Judging from the palimpsest of program notes, Nauzyciel may have started out in the "history repeats itself" vein but ended up declaring that "The production isn't set in the '60s -- I believe that all theatre takes place here and now." As a result, his interest in the era is apparently limited to the surface aesthetics, from the sleek suits and skinny ties that have the senators looking like Rat Packers to the elaborate coifs and hostess gowns that enable their consorts (Sara Kathryn Bakker, who plays both Portia and Calpurnia) to bridge Roman Culture and its Mod revival.
But even this unified look, and the Warhol-style silkscreens of Caesar's face that proliferate at play's end, don't fully represent the director's evolving vision. A last-minute program insert was apparently deemed necessary to clarify his ultimate disposition: We're meant to view the proceedings as if from the perspective of a "dreaming child" -- Brutus' young slave, Lucius (here portrayed by Jared Craig as deaf-mute all-American boy who sports Superman PJs). There's also a jazz trio on the side and a backdrop designed by Riccardo Hernandez, which is a mirror image of the theatre seats we're occupying, only they're empty. So it's little wonder the overall artistic impetus seems a bit diffuse. What's remarkable, though, is that the text is allowed to float free in all its glory.
Given that the first half of the play is nearly all expository, it helps tremendously to have Mark L. Montgomery's Cassius, possessed not only of the requisite "lean and hungry look," but also the accompanying soul -- one riddled with bitterness and envy. Montgomery shows us someone fully cognizant of his own limitations: Cassius knows he's not the kind of natural-born leader whom the populace would ever clasp to its malodorous bosom.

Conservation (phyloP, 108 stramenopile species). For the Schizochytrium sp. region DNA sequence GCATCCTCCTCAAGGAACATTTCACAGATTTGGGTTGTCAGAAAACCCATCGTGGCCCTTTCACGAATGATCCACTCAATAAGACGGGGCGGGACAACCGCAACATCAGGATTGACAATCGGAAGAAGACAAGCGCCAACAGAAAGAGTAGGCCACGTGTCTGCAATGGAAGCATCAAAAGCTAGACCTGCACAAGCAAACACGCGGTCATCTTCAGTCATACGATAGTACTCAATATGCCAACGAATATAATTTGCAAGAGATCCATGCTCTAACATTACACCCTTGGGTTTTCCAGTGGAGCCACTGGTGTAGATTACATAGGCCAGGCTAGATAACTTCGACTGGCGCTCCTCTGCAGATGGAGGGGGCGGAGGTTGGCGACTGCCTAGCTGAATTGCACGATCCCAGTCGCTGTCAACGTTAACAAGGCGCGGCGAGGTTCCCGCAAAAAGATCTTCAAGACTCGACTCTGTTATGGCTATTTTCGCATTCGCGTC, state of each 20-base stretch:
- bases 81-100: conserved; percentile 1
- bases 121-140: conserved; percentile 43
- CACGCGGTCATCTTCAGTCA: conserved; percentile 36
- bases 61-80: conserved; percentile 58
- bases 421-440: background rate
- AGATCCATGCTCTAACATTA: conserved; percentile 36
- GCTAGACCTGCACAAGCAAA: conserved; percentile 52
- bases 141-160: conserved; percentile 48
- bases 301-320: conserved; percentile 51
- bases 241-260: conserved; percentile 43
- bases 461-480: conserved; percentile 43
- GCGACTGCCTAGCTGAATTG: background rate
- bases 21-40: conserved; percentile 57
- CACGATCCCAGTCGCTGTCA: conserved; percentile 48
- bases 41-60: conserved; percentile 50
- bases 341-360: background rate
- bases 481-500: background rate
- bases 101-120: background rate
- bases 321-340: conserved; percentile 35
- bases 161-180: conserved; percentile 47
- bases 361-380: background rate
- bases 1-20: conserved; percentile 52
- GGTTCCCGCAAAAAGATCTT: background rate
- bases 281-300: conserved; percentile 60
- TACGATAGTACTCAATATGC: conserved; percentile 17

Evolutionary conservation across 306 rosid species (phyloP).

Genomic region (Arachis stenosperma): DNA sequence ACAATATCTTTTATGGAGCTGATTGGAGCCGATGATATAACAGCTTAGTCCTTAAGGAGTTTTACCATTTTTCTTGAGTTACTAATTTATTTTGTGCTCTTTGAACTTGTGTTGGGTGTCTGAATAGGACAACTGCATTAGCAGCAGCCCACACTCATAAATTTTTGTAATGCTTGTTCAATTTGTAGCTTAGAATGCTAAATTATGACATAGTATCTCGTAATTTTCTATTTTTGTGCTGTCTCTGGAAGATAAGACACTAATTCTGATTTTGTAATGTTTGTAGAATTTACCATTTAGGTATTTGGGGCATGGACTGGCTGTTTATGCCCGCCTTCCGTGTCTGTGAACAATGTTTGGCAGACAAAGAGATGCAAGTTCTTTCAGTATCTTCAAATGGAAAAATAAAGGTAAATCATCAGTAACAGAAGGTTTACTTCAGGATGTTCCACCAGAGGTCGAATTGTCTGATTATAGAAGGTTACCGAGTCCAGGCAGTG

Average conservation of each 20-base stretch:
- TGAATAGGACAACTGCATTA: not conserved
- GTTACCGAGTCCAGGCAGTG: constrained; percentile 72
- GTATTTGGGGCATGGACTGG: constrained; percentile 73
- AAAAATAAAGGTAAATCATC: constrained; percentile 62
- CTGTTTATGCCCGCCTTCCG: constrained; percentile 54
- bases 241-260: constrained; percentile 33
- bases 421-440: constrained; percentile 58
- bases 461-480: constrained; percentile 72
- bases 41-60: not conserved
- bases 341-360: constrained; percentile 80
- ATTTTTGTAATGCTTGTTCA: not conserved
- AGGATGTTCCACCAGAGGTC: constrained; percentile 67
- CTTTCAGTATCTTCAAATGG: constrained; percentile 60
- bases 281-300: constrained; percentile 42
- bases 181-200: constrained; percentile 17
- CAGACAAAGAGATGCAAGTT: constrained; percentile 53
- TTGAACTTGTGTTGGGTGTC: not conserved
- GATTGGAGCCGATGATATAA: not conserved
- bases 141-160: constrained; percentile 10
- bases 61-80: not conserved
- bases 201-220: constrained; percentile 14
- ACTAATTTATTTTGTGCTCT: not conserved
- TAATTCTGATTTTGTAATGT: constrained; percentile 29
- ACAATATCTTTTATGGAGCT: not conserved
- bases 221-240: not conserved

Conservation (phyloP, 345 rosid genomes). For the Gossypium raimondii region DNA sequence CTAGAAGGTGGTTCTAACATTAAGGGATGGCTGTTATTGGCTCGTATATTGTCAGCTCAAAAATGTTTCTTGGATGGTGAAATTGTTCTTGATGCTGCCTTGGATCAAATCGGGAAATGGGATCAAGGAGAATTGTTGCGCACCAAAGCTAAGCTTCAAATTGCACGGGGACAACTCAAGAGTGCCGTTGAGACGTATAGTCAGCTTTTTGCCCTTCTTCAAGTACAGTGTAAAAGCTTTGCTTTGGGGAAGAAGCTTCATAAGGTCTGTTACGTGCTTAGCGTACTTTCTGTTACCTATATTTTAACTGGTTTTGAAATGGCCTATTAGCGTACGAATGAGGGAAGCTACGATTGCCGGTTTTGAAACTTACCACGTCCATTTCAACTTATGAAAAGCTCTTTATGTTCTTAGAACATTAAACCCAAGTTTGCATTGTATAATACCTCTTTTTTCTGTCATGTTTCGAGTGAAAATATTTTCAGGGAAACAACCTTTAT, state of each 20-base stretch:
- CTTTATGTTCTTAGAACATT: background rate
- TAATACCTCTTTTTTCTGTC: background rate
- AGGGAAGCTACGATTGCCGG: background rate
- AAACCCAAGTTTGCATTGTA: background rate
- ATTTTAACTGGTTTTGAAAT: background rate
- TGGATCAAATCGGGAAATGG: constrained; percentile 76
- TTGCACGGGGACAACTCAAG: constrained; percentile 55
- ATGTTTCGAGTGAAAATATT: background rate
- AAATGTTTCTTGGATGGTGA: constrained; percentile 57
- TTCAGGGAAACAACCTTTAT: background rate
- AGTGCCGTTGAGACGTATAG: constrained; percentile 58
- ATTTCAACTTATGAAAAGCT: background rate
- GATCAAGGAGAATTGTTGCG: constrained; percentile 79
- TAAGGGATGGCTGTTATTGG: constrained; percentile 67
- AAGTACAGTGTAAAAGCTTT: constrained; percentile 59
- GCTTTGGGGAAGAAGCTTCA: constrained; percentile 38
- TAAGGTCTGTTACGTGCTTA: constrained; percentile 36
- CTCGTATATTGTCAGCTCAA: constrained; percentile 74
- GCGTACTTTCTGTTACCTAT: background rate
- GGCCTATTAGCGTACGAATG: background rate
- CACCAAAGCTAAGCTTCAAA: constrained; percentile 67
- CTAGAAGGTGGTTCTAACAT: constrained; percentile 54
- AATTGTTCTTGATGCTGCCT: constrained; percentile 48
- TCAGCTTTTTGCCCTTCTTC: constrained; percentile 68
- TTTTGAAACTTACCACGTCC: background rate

But his proxy, Brutus, ought to be. Unfortunately, Jim True-Frost -- a Steppenwolf regular best known for playing "Prez" in the HBO series The Wire -- conveys the appearance, voice, and comportment of a mild-mannered, mid-level Madison Avenue ad man. This may be by design, but the choice puts a cipher at the center of the action. Conversely, Thomas Derrah's Caesar is a strutting bantam who retains just enough humanity to make us flinch as he endures his "three and thirty wounds" --or we might do so, if the scene weren't choreographed like an aerobics workout, the attackers panting and grunting rhythmically in unison. It's like a Blue Man Group routine gone hideously awry.
But the murder at least makes way for Marc Antony's famously insidious funerary tribute, delivered with a refreshing directness and lack of oratorical flourish by James Waterston. Still, it's all downhill from there, maybe because the play becomes boring Brutus' story -- although there's one interesting interlude in which Cassius accosts him like an insecure lover -- and maybe because the running time approaches three-and-a-half hours.
And while there's clearly some deep import enfolded into Nauzyciel's decision to have slain warriors rise again to help their comrades across the portal of death, it reads like a practical move to compensate for the fact that the dramatic personae-to-cast ratio is roughly two-to-one and there aren't too many live bodies left to help out.
Nauzyciel has had limited exposure in this country thus far, but there's enough originality and daring on view in this production to augur significant contributions to come.
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